At 05:30 on this day 72 years ago German shore batteries opened fire on what was the largest invasion fleet in History.
Six thousand nine hundred allied ships, including 1,213 war ships were just off the coast of Normandy France and the Invasion of Europe, Operation Overlord, was about to begin with the largest amphibious assault, Operation Neptune, in history making its way to the beaches. There were 5 beaches, running from west to east in order were; Utah, Omaha (US), Gold, Juno, Sword, Gold and Sword were British and sandwiched in between them was Juno, the Canadian beach. It is Juno Beach that I will focus on.
At 06:30 the assault on the beaches commences and at Juno the Cdn. 3rd Div. landing is made more difficult because of strong currents. The hour delay (07:30) allows the Germans to prepare a stiff defense and the Royal Winnipeg and the Queens’ Own Rifles sustained heavy casualties. After roughly 2 hours the break through from the beach had succeeded and the thrust inland began. I am not going to go into a great deal of detail but by 2100hrs when a halt was ordered the 3rd Canadian Division had pushed inland further than any other allied force. The cost had been high out of the 14,000 Canadians who went ashore 340 were dead and 574 wounded. In all the allies sustained 10,000 casualties with 4,414 dead in what Field Marshall Irwin Rommel would call “Der Langste Tag”, The Longest Day. Here again the Canadian Infantryman proved his mettle as their fathers had in the abattoir of the Wester Front in WW I. Here again because of their courage and spirit they would find themselves on the “Sharp End” with the long slugging clearance of the Channel Ports after the Normandy breakout.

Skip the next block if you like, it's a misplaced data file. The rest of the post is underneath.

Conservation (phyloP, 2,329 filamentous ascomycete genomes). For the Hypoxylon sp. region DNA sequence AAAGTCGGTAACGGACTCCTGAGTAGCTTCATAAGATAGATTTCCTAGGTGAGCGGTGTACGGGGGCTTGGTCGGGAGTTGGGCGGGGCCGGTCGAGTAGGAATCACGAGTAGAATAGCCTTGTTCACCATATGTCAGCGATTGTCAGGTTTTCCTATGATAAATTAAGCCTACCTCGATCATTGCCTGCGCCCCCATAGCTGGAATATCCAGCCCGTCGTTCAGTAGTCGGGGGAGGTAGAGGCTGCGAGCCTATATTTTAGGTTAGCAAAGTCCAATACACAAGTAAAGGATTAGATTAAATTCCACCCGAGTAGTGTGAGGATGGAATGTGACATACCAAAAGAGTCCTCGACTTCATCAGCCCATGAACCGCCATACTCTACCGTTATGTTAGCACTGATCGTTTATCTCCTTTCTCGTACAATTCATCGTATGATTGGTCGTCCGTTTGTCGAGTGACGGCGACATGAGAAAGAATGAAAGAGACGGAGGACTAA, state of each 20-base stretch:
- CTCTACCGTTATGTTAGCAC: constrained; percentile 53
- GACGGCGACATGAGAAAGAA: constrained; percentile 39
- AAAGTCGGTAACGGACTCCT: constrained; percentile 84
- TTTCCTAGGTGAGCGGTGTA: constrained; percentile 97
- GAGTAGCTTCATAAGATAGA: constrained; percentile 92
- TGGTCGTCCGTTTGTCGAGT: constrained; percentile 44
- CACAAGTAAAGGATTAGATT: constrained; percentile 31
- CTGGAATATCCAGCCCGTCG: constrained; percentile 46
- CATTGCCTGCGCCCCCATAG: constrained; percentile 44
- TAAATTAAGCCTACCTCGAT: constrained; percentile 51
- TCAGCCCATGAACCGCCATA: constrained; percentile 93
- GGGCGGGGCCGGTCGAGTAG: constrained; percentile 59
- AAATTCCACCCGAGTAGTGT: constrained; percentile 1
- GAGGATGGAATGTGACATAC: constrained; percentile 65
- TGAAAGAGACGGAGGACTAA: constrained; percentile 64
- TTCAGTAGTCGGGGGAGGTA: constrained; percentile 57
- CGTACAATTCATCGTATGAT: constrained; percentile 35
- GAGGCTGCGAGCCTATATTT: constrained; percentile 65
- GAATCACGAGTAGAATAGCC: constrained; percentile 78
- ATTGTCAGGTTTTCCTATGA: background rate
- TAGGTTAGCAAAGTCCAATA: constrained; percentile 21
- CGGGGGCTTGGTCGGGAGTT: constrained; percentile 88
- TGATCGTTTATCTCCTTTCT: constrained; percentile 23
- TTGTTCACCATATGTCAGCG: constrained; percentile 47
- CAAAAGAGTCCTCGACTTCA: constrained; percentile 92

Canada had 1,000,000 men and women in the armed forces. That was about 10% of a population of just over 11,000,000. Per Capita no other allied nation had that percentage of its’ population engaged in fighting. From 1939 until 1945 Canada lost 42,000 of her sons and daughters fighting to keep us free. These casualties included not just those who fought in the Battle of the Atlantic where the Royal Canadian Navy grew to over 400 ships, the 3rd largest in the world and would sustain 2,024 casualties. The Royal Canadian Air Force would also grow to be the 4th largest but at a cost of 13,000 dead. While the Normandy Campaign was going on the so called “D-Day Dodgers” the Canadians fighting their way through Sicily and up the Italian boot would sustain 26,000 casualties including 6,000 dead.
From the birth of our nation 149 years ago to the present whenever Canada has been called on she has stepped up and done her duty much to her honour. In the affairs of the world we are still a young nation and a small nation in terms of population and our Armed forces are not large by any standard but the men and women who serve to-day are of the same mettle and spirit as their fore fathers.
“LEST WE FORGET: